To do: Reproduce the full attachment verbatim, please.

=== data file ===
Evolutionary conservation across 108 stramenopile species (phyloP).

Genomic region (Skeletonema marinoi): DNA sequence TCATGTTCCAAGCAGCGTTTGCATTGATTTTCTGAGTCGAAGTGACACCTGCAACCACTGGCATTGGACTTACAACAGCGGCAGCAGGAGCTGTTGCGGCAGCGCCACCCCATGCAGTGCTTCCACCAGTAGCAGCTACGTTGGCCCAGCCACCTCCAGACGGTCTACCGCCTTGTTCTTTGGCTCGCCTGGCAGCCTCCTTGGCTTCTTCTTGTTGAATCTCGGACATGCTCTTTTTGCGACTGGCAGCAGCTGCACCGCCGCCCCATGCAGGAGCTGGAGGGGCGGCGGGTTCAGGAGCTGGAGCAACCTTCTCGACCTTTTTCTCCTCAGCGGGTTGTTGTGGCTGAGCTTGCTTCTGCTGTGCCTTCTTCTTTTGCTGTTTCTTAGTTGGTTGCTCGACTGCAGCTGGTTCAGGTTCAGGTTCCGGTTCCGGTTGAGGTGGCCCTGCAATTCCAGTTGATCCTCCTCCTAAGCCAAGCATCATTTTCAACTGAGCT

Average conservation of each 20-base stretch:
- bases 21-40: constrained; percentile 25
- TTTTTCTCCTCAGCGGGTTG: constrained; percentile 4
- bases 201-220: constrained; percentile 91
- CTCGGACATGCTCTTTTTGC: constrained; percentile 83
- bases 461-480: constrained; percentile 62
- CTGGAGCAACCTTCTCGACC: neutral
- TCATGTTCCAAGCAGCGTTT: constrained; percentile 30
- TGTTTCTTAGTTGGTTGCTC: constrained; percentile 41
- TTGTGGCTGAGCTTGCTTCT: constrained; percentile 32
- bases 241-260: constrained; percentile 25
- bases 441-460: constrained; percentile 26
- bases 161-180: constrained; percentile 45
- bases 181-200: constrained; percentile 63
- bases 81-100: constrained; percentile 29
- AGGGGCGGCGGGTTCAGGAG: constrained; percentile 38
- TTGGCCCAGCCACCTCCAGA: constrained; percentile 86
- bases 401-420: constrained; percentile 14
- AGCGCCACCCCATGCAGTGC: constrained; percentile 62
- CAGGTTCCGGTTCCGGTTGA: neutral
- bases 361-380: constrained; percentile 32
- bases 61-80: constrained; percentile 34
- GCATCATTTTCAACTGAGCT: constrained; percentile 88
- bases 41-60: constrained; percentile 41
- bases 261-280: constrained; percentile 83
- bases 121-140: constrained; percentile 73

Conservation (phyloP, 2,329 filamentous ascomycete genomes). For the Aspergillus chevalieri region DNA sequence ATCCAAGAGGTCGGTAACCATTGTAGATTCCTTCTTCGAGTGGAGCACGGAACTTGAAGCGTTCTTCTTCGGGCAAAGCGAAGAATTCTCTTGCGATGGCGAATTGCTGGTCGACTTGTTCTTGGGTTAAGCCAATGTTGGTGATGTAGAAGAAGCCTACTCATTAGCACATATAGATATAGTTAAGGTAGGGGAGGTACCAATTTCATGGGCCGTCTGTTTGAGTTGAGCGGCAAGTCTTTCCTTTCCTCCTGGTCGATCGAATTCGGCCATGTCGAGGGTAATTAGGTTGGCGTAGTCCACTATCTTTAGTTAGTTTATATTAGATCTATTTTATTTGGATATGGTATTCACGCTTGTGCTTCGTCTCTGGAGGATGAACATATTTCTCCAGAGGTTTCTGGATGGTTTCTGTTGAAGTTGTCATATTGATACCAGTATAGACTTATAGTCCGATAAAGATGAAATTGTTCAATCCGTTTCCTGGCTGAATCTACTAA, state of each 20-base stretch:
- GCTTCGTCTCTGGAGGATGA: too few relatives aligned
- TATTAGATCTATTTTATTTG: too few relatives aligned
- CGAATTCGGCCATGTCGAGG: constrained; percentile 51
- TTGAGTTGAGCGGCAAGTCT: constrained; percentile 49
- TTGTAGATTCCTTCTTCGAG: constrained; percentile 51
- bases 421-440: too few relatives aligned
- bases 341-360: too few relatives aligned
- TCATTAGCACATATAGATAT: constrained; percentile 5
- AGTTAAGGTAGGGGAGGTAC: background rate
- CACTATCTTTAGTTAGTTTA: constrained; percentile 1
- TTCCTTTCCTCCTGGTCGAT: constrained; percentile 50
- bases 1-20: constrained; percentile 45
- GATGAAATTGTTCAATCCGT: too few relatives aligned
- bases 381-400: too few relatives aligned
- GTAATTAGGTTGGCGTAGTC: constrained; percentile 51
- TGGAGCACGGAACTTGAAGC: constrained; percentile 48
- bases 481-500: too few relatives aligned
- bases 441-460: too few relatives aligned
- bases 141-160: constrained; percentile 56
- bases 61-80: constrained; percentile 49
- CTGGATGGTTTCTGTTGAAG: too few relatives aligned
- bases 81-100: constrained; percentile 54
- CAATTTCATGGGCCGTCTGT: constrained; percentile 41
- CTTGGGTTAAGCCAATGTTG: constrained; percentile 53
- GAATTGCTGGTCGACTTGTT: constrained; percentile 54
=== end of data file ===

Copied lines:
Evolutionary conservation across 108 stramenopile species (phyloP).

Genomic region (Skeletonema marinoi): DNA sequence TCATGTTCCAAGCAGCGTTTGCATTGATTTTCTGAGTCGAAGTGACACCTGCAACCACTGGCATTGGACTTACAACAGCGGCAGCAGGAGCTGTTGCGGCAGCGCCACCCCATGCAGTGCTTCCACCAGTAGCAGCTACGTTGGCCCAGCCACCTCCAGACGGTCTACCGCCTTGTTCTTTGGCTCGCCTGGCAGCCTCCTTGGCTTCTTCTTGTTGAATCTCGGACATGCTCTTTTTGCGACTGGCAGCAGCTGCACCGCCGCCCCATGCAGGAGCTGGAGGGGCGGCGGGTTCAGGAGCTGGAGCAACCTTCTCGACCTTTTTCTCCTCAGCGGGTTGTTGTGGCTGAGCTTGCTTCTGCTGTGCCTTCTTCTTTTGCTGTTTCTTAGTTGGTTGCTCGACTGCAGCTGGTTCAGGTTCAGGTTCCGGTTCCGGTTGAGGTGGCCCTGCAATTCCAGTTGATCCTCCTCCTAAGCCAAGCATCATTTTCAACTGAGCT

Average conservation of each 20-base stretch:
- bases 21-40: constrained; percentile 25
- TTTTTCTCCTCAGCGGGTTG: constrained; percentile 4
- bases 201-220: constrained; percentile 91
- CTCGGACATGCTCTTTTTGC: constrained; percentile 83
- bases 461-480: constrained; percentile 62
- CTGGAGCAACCTTCTCGACC: neutral
- TCATGTTCCAAGCAGCGTTT: constrained; percentile 30
- TGTTTCTTAGTTGGTTGCTC: constrained; percentile 41
- TTGTGGCTGAGCTTGCTTCT: constrained; percentile 32
- bases 241-260: constrained; percentile 25
- bases 441-460: constrained; percentile 26
- bases 161-180: constrained; percentile 45
- bases 181-200: constrained; percentile 63
- bases 81-100: constrained; percentile 29
- AGGGGCGGCGGGTTCAGGAG: constrained; percentile 38
- TTGGCCCAGCCACCTCCAGA: constrained; percentile 86
- bases 401-420: constrained; percentile 14
- AGCGCCACCCCATGCAGTGC: constrained; percentile 62
- CAGGTTCCGGTTCCGGTTGA: neutral
- bases 361-380: constrained; percentile 32
- bases 61-80: constrained; percentile 34
- GCATCATTTTCAACTGAGCT: constrained; percentile 88
- bases 41-60: constrained; percentile 41
- bases 261-280: constrained; percentile 83
- bases 121-140: constrained; percentile 73

Conservation (phyloP, 2,329 filamentous ascomycete genomes). For the Aspergillus chevalieri region DNA sequence ATCCAAGAGGTCGGTAACCATTGTAGATTCCTTCTTCGAGTGGAGCACGGAACTTGAAGCGTTCTTCTTCGGGCAAAGCGAAGAATTCTCTTGCGATGGCGAATTGCTGGTCGACTTGTTCTTGGGTTAAGCCAATGTTGGTGATGTAGAAGAAGCCTACTCATTAGCACATATAGATATAGTTAAGGTAGGGGAGGTACCAATTTCATGGGCCGTCTGTTTGAGTTGAGCGGCAAGTCTTTCCTTTCCTCCTGGTCGATCGAATTCGGCCATGTCGAGGGTAATTAGGTTGGCGTAGTCCACTATCTTTAGTTAGTTTATATTAGATCTATTTTATTTGGATATGGTATTCACGCTTGTGCTTCGTCTCTGGAGGATGAACATATTTCTCCAGAGGTTTCTGGATGGTTTCTGTTGAAGTTGTCATATTGATACCAGTATAGACTTATAGTCCGATAAAGATGAAATTGTTCAATCCGTTTCCTGGCTGAATCTACTAA, state of each 20-base stretch:
- GCTTCGTCTCTGGAGGATGA: too few relatives aligned
- TATTAGATCTATTTTATTTG: too few relatives aligned
- CGAATTCGGCCATGTCGAGG: constrained; percentile 51
- TTGAGTTGAGCGGCAAGTCT: constrained; percentile 49
- TTGTAGATTCCTTCTTCGAG: constrained; percentile 51
- bases 421-440: too few relatives aligned
- bases 341-360: too few relatives aligned
- TCATTAGCACATATAGATAT: constrained; percentile 5
- AGTTAAGGTAGGGGAGGTAC: background rate
- CACTATCTTTAGTTAGTTTA: constrained; percentile 1
- TTCCTTTCCTCCTGGTCGAT: constrained; percentile 50
- bases 1-20: constrained; percentile 45
- GATGAAATTGTTCAATCCGT: too few relatives aligned
- bases 381-400: too few relatives aligned
- GTAATTAGGTTGGCGTAGTC: constrained; percentile 51
- TGGAGCACGGAACTTGAAGC: constrained; percentile 48
- bases 481-500: too few relatives aligned
- bases 441-460: too few relatives aligned
- bases 141-160: constrained; percentile 56
- bases 61-80: constrained; percentile 49
- CTGGATGGTTTCTGTTGAAG: too few relatives aligned
- bases 81-100: constrained; percentile 54
- CAATTTCATGGGCCGTCTGT: constrained; percentile 41
- CTTGGGTTAAGCCAATGTTG: constrained; percentile 53
- GAATTGCTGGTCGACTTGTT: constrained; percentile 54